• Requires high degree of responsibility and
• Disadvantage: inadequately prepared nurse
Modes of Organizing Patient Care

Case management
• Latest work design
• Collaborative process
Nurse Scheduling Challenges
• 24/7 coverage needed
• Workload varies by shift by skill level by unit
• Rotation to off-shifts?
• Multiple skill levels (RN, LPN, aide, etc.)
• Covering weekends
• Shortage of personnel
• Dealing with daily fluctuations in supply &
– OT, agency, part-time, float on/off unit, contingent,
send home, call-in
• Directing is the issuance of assignments,
orders, and instructions that permit the
worker to understand what is expected of
him/her, and the guidance and overseeing of
the worker so that he or she can contribute
effectively and efficiently to the attainment
of organizational objectives

• Interpersonal relationships and

communication are functions of
• “Command” and “coordination”
Directing and Nursing Management

• Directing is a physical act of nursing

management, the interpersonal process
by which nursing personnel
accomplish the objectives of nursing
• Process of applying the management
plans to accomplish nursing objectives
Elements of Directing

• Motivation
• Leadership
• Communication

As a nurse manager…..

• A major component of directing

• Managers get the work done through
the employees
• A solution to prevent overwork –
stress, anger, and aggression
Reasons for Delegating
• Assigning routine tasks
• Assigning tasks for which the nurse
manager does not have time
• Problem solving
• Changes in nurse manager’s own job
• Capability building
Techniques for Delegating

• Prepare list of duties to be delegated

• Duties ranked according to time
required to perform them
• Delegate one duty at a time
What not to delegate
• Power to discipline
• Responsibility for maintaining morale
• Overall control
• “hot potato”
• Too technical jobs
• Duties involving trust and confidence
• Verifying if everything occurs in
conformity with the plan adopted, the
instructions issued, and principles
established (Fayol)
• Seeing that everything is being carried
out in accordance with the plan

• Measurement and correction of the

performance in order to make sure that
the organization meets its objectives
and plans

In controlling function

“Administrative reviews, regulates and

controls performance to ensure that it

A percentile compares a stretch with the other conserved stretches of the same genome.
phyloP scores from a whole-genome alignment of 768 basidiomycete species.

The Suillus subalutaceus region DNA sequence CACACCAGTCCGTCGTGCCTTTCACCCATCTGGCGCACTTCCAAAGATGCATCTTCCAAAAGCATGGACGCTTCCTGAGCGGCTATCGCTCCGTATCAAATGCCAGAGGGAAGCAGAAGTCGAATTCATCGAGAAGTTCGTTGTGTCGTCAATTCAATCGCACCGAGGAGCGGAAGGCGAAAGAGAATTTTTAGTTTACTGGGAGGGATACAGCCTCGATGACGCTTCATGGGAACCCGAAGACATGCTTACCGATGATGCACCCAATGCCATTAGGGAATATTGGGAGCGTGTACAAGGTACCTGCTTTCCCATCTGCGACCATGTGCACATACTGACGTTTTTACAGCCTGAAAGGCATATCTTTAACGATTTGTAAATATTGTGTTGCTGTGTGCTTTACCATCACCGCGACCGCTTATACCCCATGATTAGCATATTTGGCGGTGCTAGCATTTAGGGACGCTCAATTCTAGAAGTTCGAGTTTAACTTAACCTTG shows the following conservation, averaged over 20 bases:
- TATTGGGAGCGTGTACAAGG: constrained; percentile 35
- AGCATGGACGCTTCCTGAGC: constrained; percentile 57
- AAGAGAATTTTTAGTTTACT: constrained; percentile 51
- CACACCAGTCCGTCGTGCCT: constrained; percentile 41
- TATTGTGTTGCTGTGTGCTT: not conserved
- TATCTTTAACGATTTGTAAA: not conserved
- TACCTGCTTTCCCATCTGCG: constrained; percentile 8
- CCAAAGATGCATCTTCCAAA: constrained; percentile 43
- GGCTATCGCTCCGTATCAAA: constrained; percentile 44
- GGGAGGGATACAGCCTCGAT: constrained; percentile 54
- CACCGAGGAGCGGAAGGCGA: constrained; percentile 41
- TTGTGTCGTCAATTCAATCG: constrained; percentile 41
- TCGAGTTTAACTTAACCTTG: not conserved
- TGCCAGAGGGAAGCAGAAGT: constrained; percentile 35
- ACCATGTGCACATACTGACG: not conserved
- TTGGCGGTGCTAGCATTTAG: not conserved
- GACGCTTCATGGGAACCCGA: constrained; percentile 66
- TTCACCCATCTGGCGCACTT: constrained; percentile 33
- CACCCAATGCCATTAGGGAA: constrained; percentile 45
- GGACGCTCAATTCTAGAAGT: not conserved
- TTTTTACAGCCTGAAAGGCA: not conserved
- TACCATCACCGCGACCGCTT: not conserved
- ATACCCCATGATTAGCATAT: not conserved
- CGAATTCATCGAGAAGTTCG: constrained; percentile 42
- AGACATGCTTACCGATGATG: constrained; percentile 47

confirms to certain standards”
Principles of controlling

• Principle of uniformity
• Principle of comparison
• Principle of exception
Controlling and Nursing
• Major function of nursing management

• Includes coordination of numerous

activities, decision-making r/t planning
and organizing of activities
Controlling and Nursing
• Also refers to records, reports,
organizational progress towards aims
and effective use of resources
Controls as management tools

• Observations, patient charts, patients

sources of data
• Corrective actions can be corroborative,
disciplinary or educational
• Communication as information is
essential to control
10 characteristics of good control
• Must reflect the nature of activity
• Must report errors promptly
• Should be forward-looking
• Should point out exceptions at critical points
• Should be objective
• Should be flexible
• Should reflect organizational pattern
• Should be economical
• Should be understandable
• Should indicate corrective action
Controlling mechanisms
• Accreditation procedures
• Consultants
• Evaluation devices
• Rounds
• Reports
• Inspections
• Nursing audits
Methods of measurements

• Task analysis – nurse manager studies

process of giving nursing care

• Quality control – concerns

measurement of quality and effects of
nursing care
Control - Standards

• System of evaluation

• Yardsticks to measure the quantity and

quality of service
Control - Standards

• Performance standards

• Performance evaluation and quality

Controlling techniques

• Nursing rounds

• Nursing operating instructions

• Gantt charts (show on board)

Controlling Approaches

• TQM – Total quality management


• Nursing audits

• QMS, QA – quality management